Eight opposition members of parliament, arbitrarily suspended from the Rajya Sabha, spent last night at a protest dharna at the foot of the Gandhi statue within the compound of parliament. The conduct of the government and its officials in the Rajya Sabha, which led to such a development, brings it no credit. The country was denied the opportunity to witness the proceedings in the Rajya Sabha on Sunday when the three bills related to farmers were being discussed. There was an arbitrary decision to switch off the live television proceedings. If indeed, as Parliamentary Affairs Minister Prahlad Joshi said, there was “goondaism” and “grossly unruly behavior” by the opposition, surely it would have been in the government’s interest to allow the live telecast to damn the opposition in public opinion. The truth is that if such adjectives are to be used, they would be more applicable to the actions the government took to ensure the passage of the bills.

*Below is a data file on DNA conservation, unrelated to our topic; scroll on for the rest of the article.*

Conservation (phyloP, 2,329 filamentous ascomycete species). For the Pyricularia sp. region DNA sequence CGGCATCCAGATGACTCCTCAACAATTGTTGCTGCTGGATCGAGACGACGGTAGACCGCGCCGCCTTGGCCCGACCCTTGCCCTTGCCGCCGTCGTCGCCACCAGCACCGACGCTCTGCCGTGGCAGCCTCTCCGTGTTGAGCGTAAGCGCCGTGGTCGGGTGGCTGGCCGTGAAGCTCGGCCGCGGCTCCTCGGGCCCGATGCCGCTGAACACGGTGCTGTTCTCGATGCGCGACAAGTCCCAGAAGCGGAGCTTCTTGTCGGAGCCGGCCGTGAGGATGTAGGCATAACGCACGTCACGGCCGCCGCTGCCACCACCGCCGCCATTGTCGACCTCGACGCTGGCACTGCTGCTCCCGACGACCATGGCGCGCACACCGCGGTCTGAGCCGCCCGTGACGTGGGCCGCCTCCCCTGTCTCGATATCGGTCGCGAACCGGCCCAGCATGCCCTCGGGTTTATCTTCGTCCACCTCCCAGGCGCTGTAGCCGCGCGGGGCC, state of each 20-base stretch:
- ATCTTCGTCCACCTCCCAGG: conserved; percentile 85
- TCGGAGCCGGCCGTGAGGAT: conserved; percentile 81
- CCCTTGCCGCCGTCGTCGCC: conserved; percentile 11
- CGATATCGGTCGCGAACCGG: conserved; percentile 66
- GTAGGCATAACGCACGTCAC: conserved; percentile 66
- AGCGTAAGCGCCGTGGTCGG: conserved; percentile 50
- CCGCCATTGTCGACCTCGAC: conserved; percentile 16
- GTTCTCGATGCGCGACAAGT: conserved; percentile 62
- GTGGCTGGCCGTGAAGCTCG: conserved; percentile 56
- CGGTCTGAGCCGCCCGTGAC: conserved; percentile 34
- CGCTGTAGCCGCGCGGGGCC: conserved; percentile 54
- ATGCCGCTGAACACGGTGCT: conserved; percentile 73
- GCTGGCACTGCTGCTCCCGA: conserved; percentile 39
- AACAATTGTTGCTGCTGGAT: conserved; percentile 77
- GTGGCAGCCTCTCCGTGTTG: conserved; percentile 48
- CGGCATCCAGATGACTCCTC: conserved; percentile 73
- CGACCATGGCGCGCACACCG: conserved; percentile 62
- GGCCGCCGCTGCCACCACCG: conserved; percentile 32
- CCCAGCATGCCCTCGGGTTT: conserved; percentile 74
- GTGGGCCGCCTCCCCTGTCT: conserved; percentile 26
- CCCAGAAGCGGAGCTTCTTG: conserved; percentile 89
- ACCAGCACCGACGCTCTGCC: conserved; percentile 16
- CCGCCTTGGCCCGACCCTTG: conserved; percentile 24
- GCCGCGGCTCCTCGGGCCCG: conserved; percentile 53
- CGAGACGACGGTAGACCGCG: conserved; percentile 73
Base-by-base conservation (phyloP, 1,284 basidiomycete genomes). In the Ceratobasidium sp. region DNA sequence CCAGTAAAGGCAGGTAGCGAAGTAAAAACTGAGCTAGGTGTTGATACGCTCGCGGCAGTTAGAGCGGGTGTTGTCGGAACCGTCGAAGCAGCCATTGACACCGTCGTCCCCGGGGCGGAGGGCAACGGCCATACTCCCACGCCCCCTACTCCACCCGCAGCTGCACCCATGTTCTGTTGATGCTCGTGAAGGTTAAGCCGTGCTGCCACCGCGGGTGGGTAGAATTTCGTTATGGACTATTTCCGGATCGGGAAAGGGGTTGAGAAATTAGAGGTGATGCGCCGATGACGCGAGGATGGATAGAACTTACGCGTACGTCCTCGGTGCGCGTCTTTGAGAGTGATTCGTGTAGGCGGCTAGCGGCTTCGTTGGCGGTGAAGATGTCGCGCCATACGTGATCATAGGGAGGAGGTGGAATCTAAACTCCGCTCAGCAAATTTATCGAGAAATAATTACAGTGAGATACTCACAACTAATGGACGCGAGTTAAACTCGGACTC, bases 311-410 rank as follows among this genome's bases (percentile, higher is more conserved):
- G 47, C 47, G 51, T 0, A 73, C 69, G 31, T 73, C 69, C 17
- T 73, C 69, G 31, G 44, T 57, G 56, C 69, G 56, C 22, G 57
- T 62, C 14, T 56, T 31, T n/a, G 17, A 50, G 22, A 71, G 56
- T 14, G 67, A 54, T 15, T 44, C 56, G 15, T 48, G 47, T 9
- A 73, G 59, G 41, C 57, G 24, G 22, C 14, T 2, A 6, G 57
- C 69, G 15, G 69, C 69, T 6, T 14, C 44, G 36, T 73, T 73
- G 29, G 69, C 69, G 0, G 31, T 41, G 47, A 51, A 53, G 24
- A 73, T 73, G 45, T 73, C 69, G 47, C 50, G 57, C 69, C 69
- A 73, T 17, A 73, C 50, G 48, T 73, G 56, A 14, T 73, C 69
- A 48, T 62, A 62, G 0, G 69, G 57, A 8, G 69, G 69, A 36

The government pushed through the bills in a brazen violation of all norms and procedures including the denial to members of parliament of the right to vote on a bill, or an amendment. This is guaranteed under the rules that govern the parliament of India. It is not just a technicality but intrinsically linked to the accountability of MPs to their constituents. Even if a single MP wants to vote, she has that right. For example, Left MPs, even though far reduced in numbers, have insisted on a vote on amendments they moved against labour-related bills even knowing that they would not succeed. It is an expression of commitment to a principle and a policy. In January last year, Lok Sabha MP Owaisi demanded a vote on the constitution amendment bill for reservation for “weaker sections among general castes.” His demand was accepted. Only three voted against the bill, but the right of the member was upheld.